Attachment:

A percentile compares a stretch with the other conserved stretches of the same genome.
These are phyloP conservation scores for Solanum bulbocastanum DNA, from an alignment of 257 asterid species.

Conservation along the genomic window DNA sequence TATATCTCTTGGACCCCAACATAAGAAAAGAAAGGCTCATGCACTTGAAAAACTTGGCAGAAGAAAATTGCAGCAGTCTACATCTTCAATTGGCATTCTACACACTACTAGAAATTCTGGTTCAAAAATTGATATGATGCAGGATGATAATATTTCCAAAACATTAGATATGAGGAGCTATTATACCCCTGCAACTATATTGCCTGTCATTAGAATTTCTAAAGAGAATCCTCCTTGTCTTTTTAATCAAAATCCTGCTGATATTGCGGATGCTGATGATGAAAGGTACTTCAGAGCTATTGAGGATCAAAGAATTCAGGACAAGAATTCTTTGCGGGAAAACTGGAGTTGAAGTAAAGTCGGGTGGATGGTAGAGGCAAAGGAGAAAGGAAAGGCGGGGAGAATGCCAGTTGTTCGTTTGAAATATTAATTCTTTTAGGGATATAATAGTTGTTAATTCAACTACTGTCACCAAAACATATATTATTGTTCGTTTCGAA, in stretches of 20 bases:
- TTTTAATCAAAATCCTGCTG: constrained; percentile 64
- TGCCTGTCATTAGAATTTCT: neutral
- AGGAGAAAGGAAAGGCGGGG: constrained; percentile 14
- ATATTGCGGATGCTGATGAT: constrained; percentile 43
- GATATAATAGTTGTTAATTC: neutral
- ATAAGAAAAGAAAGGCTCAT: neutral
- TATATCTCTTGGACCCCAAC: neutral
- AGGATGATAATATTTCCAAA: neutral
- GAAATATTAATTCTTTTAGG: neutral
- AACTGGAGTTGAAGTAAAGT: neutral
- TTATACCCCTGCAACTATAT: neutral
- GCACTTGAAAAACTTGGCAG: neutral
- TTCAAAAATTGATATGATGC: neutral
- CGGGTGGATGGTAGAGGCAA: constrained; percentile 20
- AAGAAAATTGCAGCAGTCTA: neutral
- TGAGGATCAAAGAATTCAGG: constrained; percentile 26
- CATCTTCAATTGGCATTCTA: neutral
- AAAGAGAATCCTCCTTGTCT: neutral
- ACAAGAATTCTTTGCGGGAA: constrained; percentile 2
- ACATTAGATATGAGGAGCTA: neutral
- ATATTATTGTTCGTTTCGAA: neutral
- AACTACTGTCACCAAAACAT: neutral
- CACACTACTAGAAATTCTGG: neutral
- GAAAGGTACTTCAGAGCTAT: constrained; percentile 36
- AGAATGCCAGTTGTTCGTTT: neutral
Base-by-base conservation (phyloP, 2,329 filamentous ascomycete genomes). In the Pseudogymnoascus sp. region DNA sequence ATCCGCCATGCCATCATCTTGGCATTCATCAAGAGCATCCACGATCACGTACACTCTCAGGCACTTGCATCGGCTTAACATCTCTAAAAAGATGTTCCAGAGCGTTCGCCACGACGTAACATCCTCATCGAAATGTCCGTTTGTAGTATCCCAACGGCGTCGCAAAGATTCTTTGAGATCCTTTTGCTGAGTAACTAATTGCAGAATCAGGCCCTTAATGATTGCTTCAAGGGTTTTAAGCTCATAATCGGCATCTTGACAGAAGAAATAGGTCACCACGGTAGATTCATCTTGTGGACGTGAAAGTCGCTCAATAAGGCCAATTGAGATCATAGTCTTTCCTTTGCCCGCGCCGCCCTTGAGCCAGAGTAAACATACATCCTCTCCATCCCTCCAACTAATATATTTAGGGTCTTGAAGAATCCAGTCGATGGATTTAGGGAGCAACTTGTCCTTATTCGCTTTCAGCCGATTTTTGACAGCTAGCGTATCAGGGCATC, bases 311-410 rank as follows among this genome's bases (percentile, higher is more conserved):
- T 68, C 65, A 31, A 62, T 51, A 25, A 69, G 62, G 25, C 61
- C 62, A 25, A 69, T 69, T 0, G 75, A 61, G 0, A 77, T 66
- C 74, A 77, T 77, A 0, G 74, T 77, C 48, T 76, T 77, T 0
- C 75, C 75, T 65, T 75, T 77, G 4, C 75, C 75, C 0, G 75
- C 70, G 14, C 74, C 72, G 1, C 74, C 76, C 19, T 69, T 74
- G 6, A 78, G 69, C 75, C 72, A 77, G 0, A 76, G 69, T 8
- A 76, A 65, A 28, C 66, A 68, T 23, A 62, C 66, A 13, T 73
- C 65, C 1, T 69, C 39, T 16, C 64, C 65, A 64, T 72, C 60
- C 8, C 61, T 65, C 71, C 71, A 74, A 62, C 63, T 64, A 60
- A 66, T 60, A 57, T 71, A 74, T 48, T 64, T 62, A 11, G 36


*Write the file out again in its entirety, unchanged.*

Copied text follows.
A percentile compares a stretch with the other conserved stretches of the same genome.
These are phyloP conservation scores for Solanum bulbocastanum DNA, from an alignment of 257 asterid species.

Conservation along the genomic window DNA sequence TATATCTCTTGGACCCCAACATAAGAAAAGAAAGGCTCATGCACTTGAAAAACTTGGCAGAAGAAAATTGCAGCAGTCTACATCTTCAATTGGCATTCTACACACTACTAGAAATTCTGGTTCAAAAATTGATATGATGCAGGATGATAATATTTCCAAAACATTAGATATGAGGAGCTATTATACCCCTGCAACTATATTGCCTGTCATTAGAATTTCTAAAGAGAATCCTCCTTGTCTTTTTAATCAAAATCCTGCTGATATTGCGGATGCTGATGATGAAAGGTACTTCAGAGCTATTGAGGATCAAAGAATTCAGGACAAGAATTCTTTGCGGGAAAACTGGAGTTGAAGTAAAGTCGGGTGGATGGTAGAGGCAAAGGAGAAAGGAAAGGCGGGGAGAATGCCAGTTGTTCGTTTGAAATATTAATTCTTTTAGGGATATAATAGTTGTTAATTCAACTACTGTCACCAAAACATATATTATTGTTCGTTTCGAA, in stretches of 20 bases:
- TTTTAATCAAAATCCTGCTG: constrained; percentile 64
- TGCCTGTCATTAGAATTTCT: neutral
- AGGAGAAAGGAAAGGCGGGG: constrained; percentile 14
- ATATTGCGGATGCTGATGAT: constrained; percentile 43
- GATATAATAGTTGTTAATTC: neutral
- ATAAGAAAAGAAAGGCTCAT: neutral
- TATATCTCTTGGACCCCAAC: neutral
- AGGATGATAATATTTCCAAA: neutral
- GAAATATTAATTCTTTTAGG: neutral
- AACTGGAGTTGAAGTAAAGT: neutral
- TTATACCCCTGCAACTATAT: neutral
- GCACTTGAAAAACTTGGCAG: neutral
- TTCAAAAATTGATATGATGC: neutral
- CGGGTGGATGGTAGAGGCAA: constrained; percentile 20
- AAGAAAATTGCAGCAGTCTA: neutral
- TGAGGATCAAAGAATTCAGG: constrained; percentile 26
- CATCTTCAATTGGCATTCTA: neutral
- AAAGAGAATCCTCCTTGTCT: neutral
- ACAAGAATTCTTTGCGGGAA: constrained; percentile 2
- ACATTAGATATGAGGAGCTA: neutral
- ATATTATTGTTCGTTTCGAA: neutral
- AACTACTGTCACCAAAACAT: neutral
- CACACTACTAGAAATTCTGG: neutral
- GAAAGGTACTTCAGAGCTAT: constrained; percentile 36
- AGAATGCCAGTTGTTCGTTT: neutral
Base-by-base conservation (phyloP, 2,329 filamentous ascomycete genomes). In the Pseudogymnoascus sp. region DNA sequence ATCCGCCATGCCATCATCTTGGCATTCATCAAGAGCATCCACGATCACGTACACTCTCAGGCACTTGCATCGGCTTAACATCTCTAAAAAGATGTTCCAGAGCGTTCGCCACGACGTAACATCCTCATCGAAATGTCCGTTTGTAGTATCCCAACGGCGTCGCAAAGATTCTTTGAGATCCTTTTGCTGAGTAACTAATTGCAGAATCAGGCCCTTAATGATTGCTTCAAGGGTTTTAAGCTCATAATCGGCATCTTGACAGAAGAAATAGGTCACCACGGTAGATTCATCTTGTGGACGTGAAAGTCGCTCAATAAGGCCAATTGAGATCATAGTCTTTCCTTTGCCCGCGCCGCCCTTGAGCCAGAGTAAACATACATCCTCTCCATCCCTCCAACTAATATATTTAGGGTCTTGAAGAATCCAGTCGATGGATTTAGGGAGCAACTTGTCCTTATTCGCTTTCAGCCGATTTTTGACAGCTAGCGTATCAGGGCATC, bases 311-410 rank as follows among this genome's bases (percentile, higher is more conserved):
- T 68, C 65, A 31, A 62, T 51, A 25, A 69, G 62, G 25, C 61
- C 62, A 25, A 69, T 69, T 0, G 75, A 61, G 0, A 77, T 66
- C 74, A 77, T 77, A 0, G 74, T 77, C 48, T 76, T 77, T 0
- C 75, C 75, T 65, T 75, T 77, G 4, C 75, C 75, C 0, G 75
- C 70, G 14, C 74, C 72, G 1, C 74, C 76, C 19, T 69, T 74
- G 6, A 78, G 69, C 75, C 72, A 77, G 0, A 76, G 69, T 8
- A 76, A 65, A 28, C 66, A 68, T 23, A 62, C 66, A 13, T 73
- C 65, C 1, T 69, C 39, T 16, C 64, C 65, A 64, T 72, C 60
- C 8, C 61, T 65, C 71, C 71, A 74, A 62, C 63, T 64, A 60
- A 66, T 60, A 57, T 71, A 74, T 48, T 64, T 62, A 11, G 36